This prejudice sustained the great North-South social divide in England between the supposedly sophisticated South (especially of course London), and the supposedly rough and crude North. The whole point about progressive British books and plays and films of the late 1950s and early 1960s was that the North was not simply a place full of unvarnished characters with flat vowels and limited horizons. It was a seething hotbed of undervalued creativity that was going to burst forth, but had first to explain itself. Thus Billy Liar and many other works that seem museum pieces today.


The East and West of England - and Wales - were not part of the aggressive North-South standoff, but just as idiotically treated. They were seen as agricultural backwaters, filled with inbred yokels and fisherfolk with strange accents. As for the Scots and the Irish, their supposed typical behaviour - parsimony to the point of meanness in Scotland, and dimwittedness to the point of insanity in Ireland - were a cruel and lying joke that had an extraordinarily long run. I remember hearing standard Scottish and Irish jokes on TV until well into the 1970s. Even as I retired in 2005, you could call a male Welsh colleague a 'sheep-shagger' at work and still raise a laugh, and get away with it (I didn't join in, of course, being Welsh myself).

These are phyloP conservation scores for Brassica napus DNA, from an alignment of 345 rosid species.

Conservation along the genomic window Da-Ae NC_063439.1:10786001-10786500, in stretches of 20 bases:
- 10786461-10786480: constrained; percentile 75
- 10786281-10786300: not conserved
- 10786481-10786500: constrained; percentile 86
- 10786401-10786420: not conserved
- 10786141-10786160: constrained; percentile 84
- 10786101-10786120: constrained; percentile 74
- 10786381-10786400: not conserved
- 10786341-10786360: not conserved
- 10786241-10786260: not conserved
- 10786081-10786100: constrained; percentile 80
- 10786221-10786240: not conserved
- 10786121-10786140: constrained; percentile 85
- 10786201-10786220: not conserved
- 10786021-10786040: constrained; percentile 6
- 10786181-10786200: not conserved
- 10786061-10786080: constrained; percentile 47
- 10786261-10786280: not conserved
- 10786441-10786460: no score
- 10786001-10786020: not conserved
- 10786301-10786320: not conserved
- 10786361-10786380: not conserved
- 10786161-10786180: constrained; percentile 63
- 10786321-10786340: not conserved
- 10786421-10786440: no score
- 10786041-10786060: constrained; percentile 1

Thank goodness these damaging and divisive attitudes were swept aside with social change, and became old-fashioned and then eventually the mark of the ignorant and ill-informed. Events such as the rise of 'youth culture' from the late 1950s, at first seen as a worrying but controllable threat to society, but ultimately beyond all repression as the 1960s progressed, introduced new voices and new standards. Fresh home-grown music from all around the country burst forth in a flood, and made accents from Merseyside, and the North generally, familiar to Southern ears and no longer a matter for snobbery. It also helped that accents from elsewhere, from Jamaica perhaps, were added to the vocal mix that in time toppled the RADA accent off its pedestal.